Hip hop is probably best known and categorized by strong rhythmic beats and revolutionary messages, and Flipsyde offers plenty of both in their recent release We The People. Members Piper, Steve Knight, Dave Lopez, and D-Sharp all have vast and unique backgrounds, but all had a common theme running through their previous works – political commentary. Together they have produced a CD that is rich with themes, not of unrest, but a plea to come together.
Piper, the MC and vocalist of the group, draws on his multi-cultural background and only intermittently present father as inspiration for his profound and edgy rhymes. His says about their style, “Our music is like water, it has no form but can cover you . . . or morph into anything.” This statement is fairly accurate. Though it all falls under the umbrella of hip-hop each track is distinctive and complex. Some tracks even a blend of styles, but more on that later.
Steve Knight is also a vocalist for the group and plays acoustic guitar. He met Piper when they were working on separate individual projects for the same label. It was when these two went to Oakland’s Soundwave Rehearsal Studios that they were introduced to Dave Lopez, who now plays both electric and Acoustic guitar in the group.
Knight describes the group’s lyrics as a powerful catalyst for change,
It doesn’t matter where you come from, how rich or poor you are or what your religion is. You can break down the walls and communicate. You can gain strength from these things and come together.
The first thing that struck me as different about Flipsyde and their CD is just how powerful and rich their beats were. As I said, a powerful rhythm is classic and conventional of hip hop, but there is nothing stereotypical or formulaic about what’s contained herein. The beats infuse their way into body and make moving with the music nearly impossible.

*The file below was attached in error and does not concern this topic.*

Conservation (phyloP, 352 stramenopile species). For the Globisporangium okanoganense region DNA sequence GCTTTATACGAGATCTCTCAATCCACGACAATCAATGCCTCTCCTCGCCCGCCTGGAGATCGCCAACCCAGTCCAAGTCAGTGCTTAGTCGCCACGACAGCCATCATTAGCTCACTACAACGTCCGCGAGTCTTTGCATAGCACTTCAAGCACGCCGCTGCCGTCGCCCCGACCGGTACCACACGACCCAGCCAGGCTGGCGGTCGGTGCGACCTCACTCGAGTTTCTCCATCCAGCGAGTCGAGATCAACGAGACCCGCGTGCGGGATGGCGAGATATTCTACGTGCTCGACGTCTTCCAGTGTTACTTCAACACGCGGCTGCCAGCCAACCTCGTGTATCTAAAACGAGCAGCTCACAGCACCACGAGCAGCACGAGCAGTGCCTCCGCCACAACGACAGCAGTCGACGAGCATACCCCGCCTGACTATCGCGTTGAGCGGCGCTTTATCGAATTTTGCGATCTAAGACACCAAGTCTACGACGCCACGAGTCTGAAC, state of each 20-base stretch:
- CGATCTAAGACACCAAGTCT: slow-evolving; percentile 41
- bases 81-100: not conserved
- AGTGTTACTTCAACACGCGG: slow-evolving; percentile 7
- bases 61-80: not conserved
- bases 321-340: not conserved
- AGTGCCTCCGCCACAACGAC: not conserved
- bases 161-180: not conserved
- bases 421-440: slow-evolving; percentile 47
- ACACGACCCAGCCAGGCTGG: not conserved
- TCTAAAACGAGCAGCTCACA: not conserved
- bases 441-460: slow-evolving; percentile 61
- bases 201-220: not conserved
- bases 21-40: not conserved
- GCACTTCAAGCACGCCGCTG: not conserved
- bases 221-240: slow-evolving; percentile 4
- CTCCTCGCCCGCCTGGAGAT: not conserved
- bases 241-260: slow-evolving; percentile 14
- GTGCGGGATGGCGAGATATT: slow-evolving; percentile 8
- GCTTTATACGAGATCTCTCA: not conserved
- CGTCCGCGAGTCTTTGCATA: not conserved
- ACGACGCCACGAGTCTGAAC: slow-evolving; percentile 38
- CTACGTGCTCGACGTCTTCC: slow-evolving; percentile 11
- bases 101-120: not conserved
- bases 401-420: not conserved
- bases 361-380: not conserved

The messages and lyrical rhymes also stand out. Though in theory, they are also formula hip-hop, Flipsyde go above and beyond the typical. The track “No More” is an example of this. Instead of being simple rhymes, it is a lyrical melody. The verses sing of all that is wrong: poverty, gang-mentality, and misguided political intentions as well as the frustration of the effects on today’s society. I suppose at first glance this would seem typical as well, but you have to hear the clip to understand just how atypical it is.
“Skipping Stones” is another example of just how unique this CD is to the genre. The opening notes are warm and uplifting, with Latin influences, it has a flavorful and elevating feeling, even before the lyrics start. Even though they are not as inspiring as the music, it makes the song all the more powerful. It is a technique I absolutely adore of mixing completely opposite moods, there is no better way to hammer a point home, and these guys do it effortlessly on this song.
“Happy Birthday” is another song that, like “Skipping Stones,” blends emotional opposites. The result is a powerful, touching, and poignant piece about a birthday (literally birth day) that would never be. Though the melodic lyrics are heartbreaking, the tune is that of a joyous wish.
I must admit I went into We The People with a negative mind-set, having heard both Flipsyde’s and their individual member’s work on The Pen and The Sword – Revolution Radio Mixed by DJ D Sharp. Unlike We the People, this CD is filled with a more traditional militant feel, and the melodies are sharply, sorely missing. So it was quite a pleasant surprise to hear such growth and expansion in this CD.
The inimitable blend of hip-hop rhymes, told with a strong and surprisingly eloquent lyric which are backed with pop and soft rock melodies and set to traditional but catchy body moving tempos will be enjoyed by those who enjoy hip-hop but can appreciate music with a message.